The baby of Shamima Begum, a British teenager who joined the Islamic State and has sought to return home even as she has defended the group’s actions, has died in a detention camp in Syria, according to a spokesman for the group currently holding the woman.
Now 19, Ms. Begum was a 15-year-old schoolgirl when she slipped out of her parent’s home in the Bethnal Green district of London and joined two of her friends as they headed to Syria to pledge allegiance to the Islamic State, or ISIS. She had lived inside the group’s territory for four years, married a fighter and had two children, both of whom she said died of malnutrition and were buried in ISIS’s last remaining village in Syria, which has now been encircled by coalition forces.
She was pregnant with her third child when she fled the group’s territory and surrendered to an American-backed group, the Syrian Democratic Forces, which brought her to a detention camp. She was held there alongside other fighters’ wives, and was found by Anthony Loyd, a reporter for The Times of London, last month.
Speaking through an English translator, a spokesman for the Syrian Democratic Forces, Mustafa Bali, confirmed the death of the weeks-old infant on Friday, but did not provide details. Earlier in the day, Mr. Bali had tweeted that reports of the baby’s death were untrue, only to later delete the statement.
Late Friday, Tasnime Akunjee, the lawyer representing the Begum family, said on Twitter that he had also confirmed reports that the infant had died.
Quoting a paramedic working for the Kurdish Red Crescent, the BBC reported that the infant was taken to a camp clinic on Thursday morning after the child began having trouble breathing. The baby died of pneumonia in the early afternoon Thursday, the broadcaster reported.
In interviews last month, Ms. Begum stated her desire to return to Britain while also playing down the brutality of ISIS’s crimes. In an interview with The Times of London, she said seeing a severed head in a bin “didn’t faze me at all” and said that living under the Islamic State had matched her aspirations.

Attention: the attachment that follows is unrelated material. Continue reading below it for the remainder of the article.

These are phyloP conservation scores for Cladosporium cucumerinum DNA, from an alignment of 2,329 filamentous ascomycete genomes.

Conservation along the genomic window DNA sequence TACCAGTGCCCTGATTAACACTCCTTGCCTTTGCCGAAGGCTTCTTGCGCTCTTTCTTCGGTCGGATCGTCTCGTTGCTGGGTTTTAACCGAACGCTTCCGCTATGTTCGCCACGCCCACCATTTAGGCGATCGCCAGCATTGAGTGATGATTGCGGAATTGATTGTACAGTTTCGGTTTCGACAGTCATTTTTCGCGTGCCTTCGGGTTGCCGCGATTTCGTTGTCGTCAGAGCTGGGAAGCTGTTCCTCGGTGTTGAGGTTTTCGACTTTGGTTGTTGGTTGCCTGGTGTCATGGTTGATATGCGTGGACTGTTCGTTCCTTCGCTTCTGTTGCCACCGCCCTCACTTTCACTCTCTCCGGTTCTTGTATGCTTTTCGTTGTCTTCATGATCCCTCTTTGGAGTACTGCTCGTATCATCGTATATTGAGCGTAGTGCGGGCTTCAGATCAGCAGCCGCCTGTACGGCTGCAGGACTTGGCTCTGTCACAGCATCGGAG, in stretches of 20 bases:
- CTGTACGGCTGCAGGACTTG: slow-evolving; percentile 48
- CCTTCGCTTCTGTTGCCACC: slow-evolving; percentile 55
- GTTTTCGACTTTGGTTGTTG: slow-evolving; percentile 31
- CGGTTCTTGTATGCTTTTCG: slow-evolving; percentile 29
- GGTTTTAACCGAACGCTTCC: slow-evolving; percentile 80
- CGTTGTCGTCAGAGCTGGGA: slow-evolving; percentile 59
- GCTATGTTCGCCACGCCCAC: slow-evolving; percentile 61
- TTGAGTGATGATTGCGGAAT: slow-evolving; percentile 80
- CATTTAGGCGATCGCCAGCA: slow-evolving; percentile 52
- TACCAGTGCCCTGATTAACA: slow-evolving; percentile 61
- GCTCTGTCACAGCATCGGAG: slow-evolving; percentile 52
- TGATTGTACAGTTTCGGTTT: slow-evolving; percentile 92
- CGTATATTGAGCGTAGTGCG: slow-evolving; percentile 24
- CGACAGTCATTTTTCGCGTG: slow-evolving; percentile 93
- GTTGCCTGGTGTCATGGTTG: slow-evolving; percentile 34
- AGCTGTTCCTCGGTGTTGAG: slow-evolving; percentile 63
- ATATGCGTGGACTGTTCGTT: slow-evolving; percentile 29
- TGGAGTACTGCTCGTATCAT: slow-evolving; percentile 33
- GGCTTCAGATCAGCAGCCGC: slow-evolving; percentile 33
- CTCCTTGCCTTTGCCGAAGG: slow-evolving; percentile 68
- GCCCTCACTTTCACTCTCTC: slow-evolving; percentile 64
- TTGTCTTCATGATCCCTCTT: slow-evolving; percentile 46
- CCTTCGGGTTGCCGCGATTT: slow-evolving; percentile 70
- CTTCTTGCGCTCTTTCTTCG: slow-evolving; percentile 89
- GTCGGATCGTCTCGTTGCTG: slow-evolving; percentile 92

“It actually really did. It was like a normal life,” she said, adding that she did not regret joining the Islamic State.
She also said that she wanted to return to Europe, citing the difficult conditions of the camp: “I’m scared this baby is going to get sick in this camp. That’s why I really want to get back to Britain, because I know it will be taken care of, like, health-wise, at least.”
In a subsequent interview, she said a terrorist attack that killed 22 people at a concert in Manchester, England, in 2017 was justified because coalition bombs had killed women and children inside the caliphate.
Ms. Begum’s remarks inflamed a debate in the West about whether governments had a responsibility to bring back their citizens who joined ISIS, thousands of whom are in detention facilities in Syria and Iraq. In Ms. Begum’s case, Britain’s Home Office informed her family that it intended to revoke her citizenship, according to a family lawyer, effectively rendering her stateless.
Ms. Begum will be allowed to appeal the order through the courts. Mr. Akunjee, the family lawyer, tweeted that the infant was a British citizen.
Speaking to the BBC, Britain’s home secretary, Sajid Javid, said: “I have nothing but sympathy for the children that have been dragged into this. This is a reminder of why it is so, so dangerous for anyone to be in this war zone.”
The Kurdish officials who are running the sprawling detention camps where ISIS families are being brought have been overwhelmed by the influx of women and unaccompanied children.
In a statement, the International Rescue Committee reported on Friday that Al Hawl camp, where Ms. Begum was initially housed before being moved, was struggling to register around 12,000 women and children who had arrived out of ISIS’s last remaining territory in the past two days.
The aid group noted that at least 100 deaths have been recorded so far, most of them children.